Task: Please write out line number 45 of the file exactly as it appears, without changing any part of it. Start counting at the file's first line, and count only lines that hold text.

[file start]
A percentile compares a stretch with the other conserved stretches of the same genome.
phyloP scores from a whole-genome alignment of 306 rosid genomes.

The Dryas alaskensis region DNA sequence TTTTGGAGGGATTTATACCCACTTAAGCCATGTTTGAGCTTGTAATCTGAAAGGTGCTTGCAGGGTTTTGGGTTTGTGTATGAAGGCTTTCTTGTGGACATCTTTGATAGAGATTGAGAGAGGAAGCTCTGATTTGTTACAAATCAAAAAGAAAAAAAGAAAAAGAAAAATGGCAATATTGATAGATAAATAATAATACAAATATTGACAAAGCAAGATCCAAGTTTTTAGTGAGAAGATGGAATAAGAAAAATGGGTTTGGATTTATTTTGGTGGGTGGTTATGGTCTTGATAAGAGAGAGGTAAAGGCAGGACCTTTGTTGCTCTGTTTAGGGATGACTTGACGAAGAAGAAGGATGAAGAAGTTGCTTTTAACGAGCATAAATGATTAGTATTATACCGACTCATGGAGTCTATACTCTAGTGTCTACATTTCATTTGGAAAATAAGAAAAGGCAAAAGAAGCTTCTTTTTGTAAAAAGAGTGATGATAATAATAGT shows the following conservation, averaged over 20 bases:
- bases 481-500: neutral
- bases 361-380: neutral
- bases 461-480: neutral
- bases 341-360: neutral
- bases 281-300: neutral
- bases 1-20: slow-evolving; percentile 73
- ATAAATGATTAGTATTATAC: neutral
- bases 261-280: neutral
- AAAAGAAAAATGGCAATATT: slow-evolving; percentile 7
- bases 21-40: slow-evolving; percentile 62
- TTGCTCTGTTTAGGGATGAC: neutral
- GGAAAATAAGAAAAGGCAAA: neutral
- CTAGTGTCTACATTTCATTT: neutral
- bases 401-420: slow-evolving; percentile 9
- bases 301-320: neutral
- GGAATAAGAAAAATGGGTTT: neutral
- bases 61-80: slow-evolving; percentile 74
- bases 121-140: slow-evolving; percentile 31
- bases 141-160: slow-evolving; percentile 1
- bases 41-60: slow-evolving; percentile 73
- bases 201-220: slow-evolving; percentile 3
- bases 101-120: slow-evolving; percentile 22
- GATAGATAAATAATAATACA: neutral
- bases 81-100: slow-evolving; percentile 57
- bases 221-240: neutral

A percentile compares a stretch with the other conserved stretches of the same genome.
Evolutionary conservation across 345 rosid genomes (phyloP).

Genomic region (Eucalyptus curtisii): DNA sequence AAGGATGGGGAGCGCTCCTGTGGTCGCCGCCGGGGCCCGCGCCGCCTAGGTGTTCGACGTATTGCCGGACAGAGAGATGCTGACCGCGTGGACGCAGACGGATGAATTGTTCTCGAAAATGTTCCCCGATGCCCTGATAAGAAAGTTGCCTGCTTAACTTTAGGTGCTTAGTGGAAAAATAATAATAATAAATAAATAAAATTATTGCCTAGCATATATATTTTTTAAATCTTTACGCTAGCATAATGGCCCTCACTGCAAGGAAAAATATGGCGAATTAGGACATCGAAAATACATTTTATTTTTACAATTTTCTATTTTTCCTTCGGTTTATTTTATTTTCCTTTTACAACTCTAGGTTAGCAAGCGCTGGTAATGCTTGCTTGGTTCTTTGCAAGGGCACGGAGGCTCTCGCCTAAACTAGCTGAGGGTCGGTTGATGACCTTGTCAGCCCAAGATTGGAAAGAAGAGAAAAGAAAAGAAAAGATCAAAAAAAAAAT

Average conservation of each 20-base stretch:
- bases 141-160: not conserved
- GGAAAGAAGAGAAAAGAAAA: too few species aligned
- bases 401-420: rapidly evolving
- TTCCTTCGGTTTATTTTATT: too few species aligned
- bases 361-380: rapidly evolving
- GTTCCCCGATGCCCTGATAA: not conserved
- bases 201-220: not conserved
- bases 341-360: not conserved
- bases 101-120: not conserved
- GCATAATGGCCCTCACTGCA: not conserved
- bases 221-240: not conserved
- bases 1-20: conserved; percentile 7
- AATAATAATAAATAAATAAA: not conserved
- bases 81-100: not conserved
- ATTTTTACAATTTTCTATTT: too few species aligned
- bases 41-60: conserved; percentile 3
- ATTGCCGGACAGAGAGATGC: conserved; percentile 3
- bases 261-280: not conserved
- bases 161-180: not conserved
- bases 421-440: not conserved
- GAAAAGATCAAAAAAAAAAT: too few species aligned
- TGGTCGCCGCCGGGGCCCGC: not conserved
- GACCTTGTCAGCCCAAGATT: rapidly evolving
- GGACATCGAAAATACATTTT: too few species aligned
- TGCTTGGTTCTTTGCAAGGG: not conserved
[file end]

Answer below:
- AATAATAATAAATAAATAAA: not conserved